Wharton has come a long way since 1954.
By Crystal Lu, W’13
October 28, students, faculty and alumnae gathered to celebrate the presence of women in Wharton’s undergraduate program for more than 50 years. In an event coordinated by Wharton Women members Alice Lee, W’12, Trisha Mantri, W’11, and Vice Dean Georgette Chapman Phillips, the attendees spanned generations, from the first graduating class to include women in 1958 to the freshman class of 2014.
Three of the School’s female pioneers reminisced over a photo of the original 16 women in 1954. They spoke of an environment in which wearing Bermuda shorts (then in style) resulted in dismissal from a final, and of a few professors who blamed their misunderstanding of a concept on gender.
A panel of Wharton alumnae, Ann Harrison, W’58, L’61, Virginia Hepner, W’79, Randi Brosterman, W’81, WG’88, Eliza Mosurick, W’01, and Elizabeth Schweitzer Miller, W’06, discussed their varying experiences at Wharton and the evolving attitudes towards women on campus.
Harrison had primarily positive interactions with faculty, but noted that the “boys” were less accepting. Hepner, highlighting female faculty, said: “Susan Wachter was our advisor and really important to us. She, Jean Andrus Crockett and Anita Phillips were extremely generous.” Wachter, the Richard B. Worley Professor of Financial Management, still teaches at Wharton today. Diane Krausz, W’77, also mentioned Wachter’s prominent role. She recalled: “Susan had us over for dinner, with her husband and baby daughter playing in the next room. She cooked a wonderful meal for us and talked theory. It was the first time I saw a woman have it all—with such success in her career and family life. It was incredible to see this in the ’70s.”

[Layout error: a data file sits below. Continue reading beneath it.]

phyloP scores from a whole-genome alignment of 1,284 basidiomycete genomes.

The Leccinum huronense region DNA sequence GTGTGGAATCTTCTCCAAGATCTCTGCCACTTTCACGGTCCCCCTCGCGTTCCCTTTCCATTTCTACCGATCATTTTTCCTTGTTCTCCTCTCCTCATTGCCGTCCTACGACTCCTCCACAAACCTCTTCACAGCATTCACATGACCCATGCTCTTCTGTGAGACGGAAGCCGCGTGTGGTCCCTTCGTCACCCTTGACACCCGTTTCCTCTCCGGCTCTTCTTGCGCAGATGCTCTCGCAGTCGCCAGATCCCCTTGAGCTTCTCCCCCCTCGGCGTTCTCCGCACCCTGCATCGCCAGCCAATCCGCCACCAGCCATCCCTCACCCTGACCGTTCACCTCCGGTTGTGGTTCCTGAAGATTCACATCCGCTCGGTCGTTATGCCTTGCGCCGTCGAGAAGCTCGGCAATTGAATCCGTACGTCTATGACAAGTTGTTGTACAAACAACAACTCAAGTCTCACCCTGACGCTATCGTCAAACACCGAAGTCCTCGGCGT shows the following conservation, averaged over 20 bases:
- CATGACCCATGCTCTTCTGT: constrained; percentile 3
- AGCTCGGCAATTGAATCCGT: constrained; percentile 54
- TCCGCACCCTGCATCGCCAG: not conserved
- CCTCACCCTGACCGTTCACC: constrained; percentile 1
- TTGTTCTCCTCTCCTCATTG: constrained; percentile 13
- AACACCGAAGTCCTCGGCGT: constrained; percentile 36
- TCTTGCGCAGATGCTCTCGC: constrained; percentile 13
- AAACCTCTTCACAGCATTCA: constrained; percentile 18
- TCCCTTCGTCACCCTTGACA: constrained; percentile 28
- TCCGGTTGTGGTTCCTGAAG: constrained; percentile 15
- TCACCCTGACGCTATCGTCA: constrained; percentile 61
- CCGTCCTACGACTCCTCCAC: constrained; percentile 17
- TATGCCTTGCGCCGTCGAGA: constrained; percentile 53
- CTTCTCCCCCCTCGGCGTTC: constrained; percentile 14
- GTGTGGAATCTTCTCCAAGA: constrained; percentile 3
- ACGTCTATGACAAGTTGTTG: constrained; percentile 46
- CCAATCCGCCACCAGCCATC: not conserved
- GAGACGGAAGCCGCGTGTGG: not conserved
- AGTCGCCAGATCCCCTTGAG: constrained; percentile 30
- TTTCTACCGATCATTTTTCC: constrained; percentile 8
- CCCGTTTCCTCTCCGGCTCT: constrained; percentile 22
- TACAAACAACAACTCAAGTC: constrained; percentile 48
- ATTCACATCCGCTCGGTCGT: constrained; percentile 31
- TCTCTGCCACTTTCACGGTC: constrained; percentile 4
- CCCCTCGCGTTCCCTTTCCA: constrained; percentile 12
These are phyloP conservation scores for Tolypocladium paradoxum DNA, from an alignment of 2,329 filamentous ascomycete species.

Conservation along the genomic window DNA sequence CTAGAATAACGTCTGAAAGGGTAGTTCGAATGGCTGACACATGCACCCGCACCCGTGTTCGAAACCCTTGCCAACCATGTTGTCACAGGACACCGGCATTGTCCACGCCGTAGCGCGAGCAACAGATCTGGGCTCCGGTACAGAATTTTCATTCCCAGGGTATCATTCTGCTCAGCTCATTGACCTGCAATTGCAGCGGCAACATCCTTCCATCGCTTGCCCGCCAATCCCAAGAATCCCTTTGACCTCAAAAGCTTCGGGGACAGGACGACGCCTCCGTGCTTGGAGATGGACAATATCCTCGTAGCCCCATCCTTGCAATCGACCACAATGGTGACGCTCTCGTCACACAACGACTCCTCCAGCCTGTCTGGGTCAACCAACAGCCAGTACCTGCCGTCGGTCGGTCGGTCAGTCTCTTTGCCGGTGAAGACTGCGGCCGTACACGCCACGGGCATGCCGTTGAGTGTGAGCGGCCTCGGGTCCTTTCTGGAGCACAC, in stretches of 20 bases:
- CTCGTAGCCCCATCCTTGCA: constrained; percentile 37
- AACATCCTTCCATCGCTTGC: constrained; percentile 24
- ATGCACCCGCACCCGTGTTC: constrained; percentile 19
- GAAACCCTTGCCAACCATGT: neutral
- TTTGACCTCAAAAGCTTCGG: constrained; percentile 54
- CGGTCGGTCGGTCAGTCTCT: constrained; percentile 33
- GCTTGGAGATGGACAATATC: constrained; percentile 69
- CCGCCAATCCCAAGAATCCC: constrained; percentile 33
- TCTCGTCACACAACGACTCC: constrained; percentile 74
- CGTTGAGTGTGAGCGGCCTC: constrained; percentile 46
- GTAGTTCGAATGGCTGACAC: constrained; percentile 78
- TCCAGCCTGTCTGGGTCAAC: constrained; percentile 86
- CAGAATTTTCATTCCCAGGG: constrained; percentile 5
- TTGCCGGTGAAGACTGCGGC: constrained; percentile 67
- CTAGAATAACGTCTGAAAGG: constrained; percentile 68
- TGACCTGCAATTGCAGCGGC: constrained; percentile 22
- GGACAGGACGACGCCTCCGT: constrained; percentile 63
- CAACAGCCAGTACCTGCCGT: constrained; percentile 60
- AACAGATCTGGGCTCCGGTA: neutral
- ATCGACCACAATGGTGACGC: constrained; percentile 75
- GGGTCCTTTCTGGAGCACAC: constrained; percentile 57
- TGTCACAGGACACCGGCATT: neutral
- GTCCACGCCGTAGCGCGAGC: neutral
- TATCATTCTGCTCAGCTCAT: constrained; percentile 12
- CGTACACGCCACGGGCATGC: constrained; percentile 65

While it was clear that campus culture has changed dramatically—for the better—since 1954, work remains to be done.
Vice Dean Phillips noted that not long ago, a woman was told her salary would be less than that of her male coworkers and recruiting interviews with women were not taken seriously by top companies. Now, discrimination may be less obvious, but there is still statistical difference in wages and hiring rates. She pointed out: “Only 15 Fortune 500 CEOs are female today.” Dean Thomas S. Robertson also spoke about the need to continue efforts to equalize the field for women. “Here at Wharton,” he said, “we hope to prepare you with the knowledge and leadership that can withstand discrimination in the work force.”
This event served as a reminder to all in attendance, explained Vice Dean Phillips: “For undergraduates, to recognize that classes here were not always the same. And for alumnae, to see the path they have blazed.”